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Saturday, November 22, 2014

Entering Josh Hamilton Over-saturation

Let me make this perfectly clear from the start: I am a Josh Hamilton fan and I’m a fan of what he’s accomplished. I’ve followed him from the day he was drafted all the way to his first year out of baseball. I read about him when he first told his story of destruction before he even made it back with the Reds. I think it’s one of the biggest individual turnarounds in sports to go from his low of being a complete drug addict loser to one of the top few hitters in the world and an MVP candidate. I don’t even know why I need to bother giving you all these details — you’ve already heard his story fifty bajilion times by now. And that’s my issue.

At some point you reach over-saturation with a story, and I’ve completely hit that point. I actually am starting to feel bad that Hamilton won’t ever be just an All-Star because his reputation consistently precedes him. His story will forever skew honors and awards as well as the public’s perception of him because they’re always going to want him to do better and receive more than most other players. I also understand why some of the players on the Reds may have grown to resent the guy last year because of all the attention he got. Much of it was created by Hamilton because of the incredible life he’s lived, but a lot of it now is the media taking the story and running with it Forrest Gump-style.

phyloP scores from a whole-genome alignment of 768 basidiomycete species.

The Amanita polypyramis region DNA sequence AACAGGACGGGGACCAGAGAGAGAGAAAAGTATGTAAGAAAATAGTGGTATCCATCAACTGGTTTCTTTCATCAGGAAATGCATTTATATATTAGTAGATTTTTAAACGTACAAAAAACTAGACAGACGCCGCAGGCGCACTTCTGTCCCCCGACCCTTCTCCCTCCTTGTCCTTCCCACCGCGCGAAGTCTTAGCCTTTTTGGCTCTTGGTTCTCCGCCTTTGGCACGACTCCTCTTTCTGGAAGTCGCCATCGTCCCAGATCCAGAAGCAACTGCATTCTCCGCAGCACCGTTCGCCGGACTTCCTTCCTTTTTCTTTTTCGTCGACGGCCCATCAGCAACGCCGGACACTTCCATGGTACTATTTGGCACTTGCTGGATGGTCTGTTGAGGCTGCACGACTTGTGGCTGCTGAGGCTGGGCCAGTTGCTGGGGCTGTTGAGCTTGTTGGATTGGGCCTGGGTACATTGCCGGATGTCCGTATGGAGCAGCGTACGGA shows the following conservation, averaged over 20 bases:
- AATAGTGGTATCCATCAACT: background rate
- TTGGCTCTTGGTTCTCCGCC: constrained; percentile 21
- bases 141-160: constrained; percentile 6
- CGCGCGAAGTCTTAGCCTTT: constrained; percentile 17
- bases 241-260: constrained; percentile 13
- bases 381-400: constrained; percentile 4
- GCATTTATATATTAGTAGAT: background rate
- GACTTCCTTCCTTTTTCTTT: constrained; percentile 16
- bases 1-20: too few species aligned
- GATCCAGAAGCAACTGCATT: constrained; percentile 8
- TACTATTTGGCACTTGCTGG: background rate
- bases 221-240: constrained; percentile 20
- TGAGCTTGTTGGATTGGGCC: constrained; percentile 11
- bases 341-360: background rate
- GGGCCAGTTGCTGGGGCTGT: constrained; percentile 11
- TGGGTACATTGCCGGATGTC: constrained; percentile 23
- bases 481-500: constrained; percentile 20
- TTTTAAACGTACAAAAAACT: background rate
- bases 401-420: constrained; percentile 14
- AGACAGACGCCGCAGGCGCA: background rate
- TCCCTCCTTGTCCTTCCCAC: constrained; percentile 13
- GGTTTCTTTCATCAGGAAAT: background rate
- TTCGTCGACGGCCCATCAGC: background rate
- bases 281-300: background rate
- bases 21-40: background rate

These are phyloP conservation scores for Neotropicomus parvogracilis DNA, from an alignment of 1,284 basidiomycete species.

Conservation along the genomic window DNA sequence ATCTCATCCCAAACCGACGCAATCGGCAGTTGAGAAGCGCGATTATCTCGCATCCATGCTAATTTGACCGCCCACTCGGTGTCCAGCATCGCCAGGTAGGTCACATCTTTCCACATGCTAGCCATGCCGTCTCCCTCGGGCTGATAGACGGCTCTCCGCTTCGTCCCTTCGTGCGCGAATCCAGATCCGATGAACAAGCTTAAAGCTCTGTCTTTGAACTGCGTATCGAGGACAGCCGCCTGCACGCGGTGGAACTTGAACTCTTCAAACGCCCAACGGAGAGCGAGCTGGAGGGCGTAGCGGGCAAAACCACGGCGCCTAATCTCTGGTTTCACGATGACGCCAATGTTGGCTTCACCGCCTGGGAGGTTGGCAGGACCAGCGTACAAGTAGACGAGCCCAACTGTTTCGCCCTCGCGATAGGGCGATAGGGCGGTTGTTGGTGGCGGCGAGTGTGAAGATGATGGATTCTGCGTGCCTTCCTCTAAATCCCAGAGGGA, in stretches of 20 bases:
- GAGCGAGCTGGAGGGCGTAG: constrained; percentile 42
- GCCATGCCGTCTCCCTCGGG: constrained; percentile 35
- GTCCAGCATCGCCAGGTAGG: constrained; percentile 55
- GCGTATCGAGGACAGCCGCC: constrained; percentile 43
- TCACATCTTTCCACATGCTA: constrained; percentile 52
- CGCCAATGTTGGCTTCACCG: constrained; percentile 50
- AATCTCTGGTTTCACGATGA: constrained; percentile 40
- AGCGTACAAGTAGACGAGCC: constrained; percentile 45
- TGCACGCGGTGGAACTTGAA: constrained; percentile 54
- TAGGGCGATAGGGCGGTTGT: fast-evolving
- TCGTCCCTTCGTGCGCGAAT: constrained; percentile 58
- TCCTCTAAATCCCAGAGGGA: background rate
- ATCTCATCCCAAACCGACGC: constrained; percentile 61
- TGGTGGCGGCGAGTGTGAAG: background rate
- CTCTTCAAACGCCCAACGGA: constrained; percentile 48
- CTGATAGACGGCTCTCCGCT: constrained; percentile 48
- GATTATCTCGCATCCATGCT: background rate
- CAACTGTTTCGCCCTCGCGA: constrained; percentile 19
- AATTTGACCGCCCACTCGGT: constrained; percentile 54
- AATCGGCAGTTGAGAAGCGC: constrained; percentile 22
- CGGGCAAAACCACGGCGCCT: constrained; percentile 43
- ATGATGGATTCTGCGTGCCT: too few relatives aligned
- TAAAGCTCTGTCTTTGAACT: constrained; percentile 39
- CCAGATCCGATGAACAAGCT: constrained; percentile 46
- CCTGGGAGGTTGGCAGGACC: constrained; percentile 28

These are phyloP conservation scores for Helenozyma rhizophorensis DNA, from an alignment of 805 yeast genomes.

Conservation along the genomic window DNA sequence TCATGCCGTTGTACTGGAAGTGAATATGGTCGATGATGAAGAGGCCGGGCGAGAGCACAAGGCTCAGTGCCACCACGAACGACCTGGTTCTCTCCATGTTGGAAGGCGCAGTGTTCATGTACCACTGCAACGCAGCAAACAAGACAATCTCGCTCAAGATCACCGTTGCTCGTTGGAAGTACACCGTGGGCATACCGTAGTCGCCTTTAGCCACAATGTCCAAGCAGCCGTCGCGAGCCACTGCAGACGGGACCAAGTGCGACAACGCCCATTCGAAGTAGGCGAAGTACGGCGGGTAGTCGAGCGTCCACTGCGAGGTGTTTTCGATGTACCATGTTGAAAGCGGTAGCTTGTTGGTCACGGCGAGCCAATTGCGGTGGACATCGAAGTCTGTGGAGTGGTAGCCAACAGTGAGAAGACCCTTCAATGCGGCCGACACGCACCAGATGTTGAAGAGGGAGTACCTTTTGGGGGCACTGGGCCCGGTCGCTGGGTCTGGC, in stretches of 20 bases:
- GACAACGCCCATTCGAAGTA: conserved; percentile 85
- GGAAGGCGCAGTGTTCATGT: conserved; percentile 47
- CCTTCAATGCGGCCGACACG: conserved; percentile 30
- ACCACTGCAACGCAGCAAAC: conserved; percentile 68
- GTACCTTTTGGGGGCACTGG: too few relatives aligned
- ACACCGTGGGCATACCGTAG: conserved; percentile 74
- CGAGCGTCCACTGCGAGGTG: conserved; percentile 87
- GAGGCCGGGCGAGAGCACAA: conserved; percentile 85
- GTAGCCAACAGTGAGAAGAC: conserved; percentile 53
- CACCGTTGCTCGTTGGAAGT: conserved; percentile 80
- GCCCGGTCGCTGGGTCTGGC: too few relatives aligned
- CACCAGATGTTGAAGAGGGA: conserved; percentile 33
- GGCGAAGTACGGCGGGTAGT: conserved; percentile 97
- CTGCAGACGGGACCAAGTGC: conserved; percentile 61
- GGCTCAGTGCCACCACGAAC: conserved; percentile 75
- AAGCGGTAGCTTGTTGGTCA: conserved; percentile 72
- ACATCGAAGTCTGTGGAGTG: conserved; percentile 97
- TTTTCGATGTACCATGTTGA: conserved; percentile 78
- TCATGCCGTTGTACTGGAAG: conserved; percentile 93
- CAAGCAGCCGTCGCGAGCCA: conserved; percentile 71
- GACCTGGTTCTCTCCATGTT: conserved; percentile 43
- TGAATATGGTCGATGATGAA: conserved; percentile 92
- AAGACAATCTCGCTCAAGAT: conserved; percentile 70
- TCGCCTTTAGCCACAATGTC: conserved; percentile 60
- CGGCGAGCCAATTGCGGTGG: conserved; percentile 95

Now you might be thinking at this point: Hey, the guy belted 28 home runs in the derby and was a freaking star, of course we’re going to be talking about him. Very true. But I actually developed this feeling even before the derby began, just hearing the hoards of talking heads on ESPN gush over the guy. Steve Phillips: I’m picking Hamilton to win the derby because he’s such a great story! Ditto pretty much everyone else. At some point Hamilton’s story does not need to be told any longer because everyone will know about it. I know it’s the All-Star Game and the HR Derby and that maybe lends itself to a broader audience, but still, I’ve already hit that point. I feel bad for the guy now because he’s getting so much attention, he’s probably sick of himself. Like the great Frank Cushman said, maybe there’s too much Cush-Lash, Cush-Lash, Cush-Lash, Cush-Lash, Cush-Lash.



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